Calyx Krater with the Death of Aktaion



Calyx Krater with the Death of Aktaion




ca. 430 BC - 420 BC


High Classical
Greece, Athens, Europe
Greek, Attic


19 7/16 x 18 7/8 in. (49.4 x 47.9 cm)

Object Number



Aktaion boasted that he was a better hunter than the goddess of the hunt herself, Artemis. Furious, she turned him into a stag, whereupon his hunting dogs devoured him.

Aktaion occupies center stage. Nude and beardless, expressive of heroism, vulnerability, and youth, he wears only a pair of hunting boots, a mantle pinned at the shoulder, and a sun hat (petasos). His hair is wreathed. He defends himself with a hunter's throwing stick (lagobolon). The process of transformation into a stag has begun: antlers sprout from his forehead; his ear is deerlike. His dogs begin to sniff the change of scent. Shortly he will be devoured. At right, two companions flee. The first, more elaborately dressed, is named Diokles. The second person (name unknown) has taken to the hills. At far left is Artemis herself, simply dressed, her hair with a diadem and held in a patterned kerchief. The lighted torch she holds indicates the dawn twilight when the hunters' quarry is running. Bow and quiver remind us that it is she, not Aktaion, who hunts. Before her stands her assistant from the Underworld, Hekate, who, like Artemis, is named by inscription. The head of a small dog emerges from her own head, which is also named.

The figures are drawn on undulating lines to convey that the action takes place out of doors, in hilly terrain. The conifer likewise symbolizes a forest, perhaps Mount Kithairon outside Thebes, where the story unfolded.

Credit Line

Carlos Collection of Ancient Art


Royal Ontario Museum, Toronto, December 18, 1984 - June 30, 1985|
MCCM Permanent Collection Reinstallation, September 2004 - January 2011|
Monsters, Demons & Winged Beasts: Composite Creatures in the Ancient World, Michael C. Carlos Museum, February 5 - June 19, 2011|
MCCM Permanent Collection Reinstallation, June 20, 2011 - August 26, 2013|
MCCM Permanent Collection Reinstallation, October 2, 2013 - Present
Lilly Kahil, "La deesse Artemis: Mythologie et Iconographie," in Greece and Italy in the Classical World: Acta of the XI International Congress of Classical Archaeology, ed. J.N. Coldstream and Malcolm A.R. Colledge (London: National Organizing Committee, XI International Congress of Classical Archaeology, 1979), 83, plate 35a.|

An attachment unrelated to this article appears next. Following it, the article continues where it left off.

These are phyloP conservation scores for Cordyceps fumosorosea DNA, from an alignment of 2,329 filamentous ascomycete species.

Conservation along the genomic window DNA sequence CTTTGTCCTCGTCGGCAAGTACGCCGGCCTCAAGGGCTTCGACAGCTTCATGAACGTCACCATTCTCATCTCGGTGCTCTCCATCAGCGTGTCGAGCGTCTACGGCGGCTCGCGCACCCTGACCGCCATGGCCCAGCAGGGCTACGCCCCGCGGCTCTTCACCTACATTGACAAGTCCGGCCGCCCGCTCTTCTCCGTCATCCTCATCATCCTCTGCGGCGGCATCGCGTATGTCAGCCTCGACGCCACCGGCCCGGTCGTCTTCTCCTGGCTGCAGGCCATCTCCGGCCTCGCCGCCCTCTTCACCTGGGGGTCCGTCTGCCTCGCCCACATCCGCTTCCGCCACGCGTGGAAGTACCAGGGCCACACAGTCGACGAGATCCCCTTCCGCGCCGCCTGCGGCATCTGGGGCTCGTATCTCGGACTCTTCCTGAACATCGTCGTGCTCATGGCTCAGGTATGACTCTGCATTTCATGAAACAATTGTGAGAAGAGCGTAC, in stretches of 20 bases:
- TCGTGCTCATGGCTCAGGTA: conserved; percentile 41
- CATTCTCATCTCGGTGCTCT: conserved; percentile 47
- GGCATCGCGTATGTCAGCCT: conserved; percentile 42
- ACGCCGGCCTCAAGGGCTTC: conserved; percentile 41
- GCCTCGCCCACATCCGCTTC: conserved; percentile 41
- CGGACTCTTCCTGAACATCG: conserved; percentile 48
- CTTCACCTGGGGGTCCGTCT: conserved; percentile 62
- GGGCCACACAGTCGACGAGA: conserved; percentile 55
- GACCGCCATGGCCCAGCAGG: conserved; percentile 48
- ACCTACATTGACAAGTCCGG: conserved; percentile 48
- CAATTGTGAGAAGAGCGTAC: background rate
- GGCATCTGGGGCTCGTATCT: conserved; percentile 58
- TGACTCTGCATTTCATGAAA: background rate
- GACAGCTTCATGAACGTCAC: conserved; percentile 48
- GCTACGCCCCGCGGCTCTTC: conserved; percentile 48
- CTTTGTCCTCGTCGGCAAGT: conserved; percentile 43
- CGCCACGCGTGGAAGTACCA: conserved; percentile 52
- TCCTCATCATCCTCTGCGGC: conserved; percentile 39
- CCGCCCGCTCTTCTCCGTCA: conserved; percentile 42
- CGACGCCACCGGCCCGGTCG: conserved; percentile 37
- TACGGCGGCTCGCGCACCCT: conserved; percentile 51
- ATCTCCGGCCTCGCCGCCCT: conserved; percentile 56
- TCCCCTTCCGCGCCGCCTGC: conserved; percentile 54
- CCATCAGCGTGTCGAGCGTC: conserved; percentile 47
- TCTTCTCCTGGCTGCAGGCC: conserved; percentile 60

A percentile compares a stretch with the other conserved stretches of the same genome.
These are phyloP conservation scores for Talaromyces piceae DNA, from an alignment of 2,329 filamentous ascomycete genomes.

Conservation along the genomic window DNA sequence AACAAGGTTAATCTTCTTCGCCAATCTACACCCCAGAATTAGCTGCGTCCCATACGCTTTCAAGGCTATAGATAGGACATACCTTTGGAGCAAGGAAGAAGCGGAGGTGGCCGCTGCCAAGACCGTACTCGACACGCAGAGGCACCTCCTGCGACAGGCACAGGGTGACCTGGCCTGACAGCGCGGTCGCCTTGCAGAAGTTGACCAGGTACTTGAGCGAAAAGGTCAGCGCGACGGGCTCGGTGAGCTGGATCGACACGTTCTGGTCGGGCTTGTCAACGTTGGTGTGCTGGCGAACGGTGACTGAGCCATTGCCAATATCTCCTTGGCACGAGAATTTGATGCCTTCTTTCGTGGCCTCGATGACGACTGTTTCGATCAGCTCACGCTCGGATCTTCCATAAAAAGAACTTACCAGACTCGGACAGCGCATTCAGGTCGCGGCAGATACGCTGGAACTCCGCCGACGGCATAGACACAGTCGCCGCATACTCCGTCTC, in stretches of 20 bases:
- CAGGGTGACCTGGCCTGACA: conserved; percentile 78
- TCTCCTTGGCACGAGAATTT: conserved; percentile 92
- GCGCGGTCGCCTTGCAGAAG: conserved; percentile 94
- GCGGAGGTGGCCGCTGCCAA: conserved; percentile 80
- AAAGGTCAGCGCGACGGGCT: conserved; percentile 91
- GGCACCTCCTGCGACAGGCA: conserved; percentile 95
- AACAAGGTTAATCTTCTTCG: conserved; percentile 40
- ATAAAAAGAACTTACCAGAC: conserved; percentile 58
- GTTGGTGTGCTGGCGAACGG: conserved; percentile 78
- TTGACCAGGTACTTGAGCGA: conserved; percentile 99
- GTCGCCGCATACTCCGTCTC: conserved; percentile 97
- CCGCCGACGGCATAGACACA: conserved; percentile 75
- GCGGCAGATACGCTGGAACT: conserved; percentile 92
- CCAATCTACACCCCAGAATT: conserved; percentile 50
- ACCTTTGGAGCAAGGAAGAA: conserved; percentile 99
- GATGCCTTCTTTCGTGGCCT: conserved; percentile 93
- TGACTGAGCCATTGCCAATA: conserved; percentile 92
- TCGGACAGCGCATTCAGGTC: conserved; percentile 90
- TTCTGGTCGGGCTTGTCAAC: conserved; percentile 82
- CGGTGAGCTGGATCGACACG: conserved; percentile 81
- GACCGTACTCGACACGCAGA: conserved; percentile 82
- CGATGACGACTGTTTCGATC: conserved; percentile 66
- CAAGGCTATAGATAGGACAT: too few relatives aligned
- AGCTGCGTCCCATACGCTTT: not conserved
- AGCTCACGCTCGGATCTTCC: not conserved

Lucien Guimond, "Aktaion," LIMC I.1-2 (Zurich: Artemis, 1981), 357, 462, number 83a.|
"Artemis," LIMC II.1-2 (Zurich: Artemis, 1984), 561, 732, number 1398.|
Neda Leipen, et al., Glimpses of Excellence: A Selection of Greek Vases and Bronzes from the Elie Borowski Collection (Toronto: Royal Ontario Museum, 1984), 22-23, number 17.|
Erika Simon, "Hekate in Athen," Athenische Mitteilungen 100 (1985): 276, plate 50, 2.|
Gratia Berger-Doer, "Diokles," LIMC III.1-2 (Zurich: Artemis, 1986), 395.|
H. Sarian, "Hekate," LIMC VI.1-2 (Zurich: Artemis, 1992), 997, number 96.|
Susan B. Matheson, Polygnotos and Vase Painting in Classical Athens (Madison: University of Wisconsin Press, 1995), 149-150, 389, plate 133, number D 41.|
MCCM Newsletter, September - November 2000.|
MCCM Newsletter, December 2000 - February 2001.|
Jasper Gaunt, "New Galleries of Greek & Roman Art at Emory University: The Michael C. Carlos Museum," Minerva 16 (January/February 2005), 13-17.|
Michael C. Carlos Museum: Highlights of the Collections (Atlanta: Michael C. Carlos Museum, 2011), 49.|
Susan Jaques, A Love for the Beautiful: Discovering America's Hidden Art Museums (Guilford, CT: Globe Pequot Press, 2012), 42.


© Michael C. Carlos Museum, Emory University. Photo by Bruce M. White, 2009
This image is provided by the Michael C. Carlos Museum of Emory University, who retains all rights in it. This image is made available for limited non-commercial, educational, and personal use only, or for fair use as defined by United States law. For all other uses, please contact the Michael C. Carlos Museum Office of Collections Services at +1(404) 727-4282 or Users must cite the author and source of the image as they would material from any printed work, but not in any way that implies endorsement of the user or the user's use of the image. Users may not remove any copyright, trademark, or other proprietary notices, including without limitation attribution information, credits, and copyright notices that have been placed on or near the image by the Museum. The Museum assumes no responsibility for royalties or fees claimed by the artist or third parties. The User agrees to indemnify and hold harmless Emory University, its Michael C. Carlos Museum, its agents, employees, faculty members, students and trustees from and against any and all claims, losses, actions, damages, expenses, and all other liabilities, including but not limited to attorney’s fees, directly or indirectly arising out of or resulting from its use of photographic images for which permission is granted hereunder.

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“Calyx Krater with the Death of Aktaion,” Michael C. Carlos Museum Collections Online, accessed September 18, 2020,

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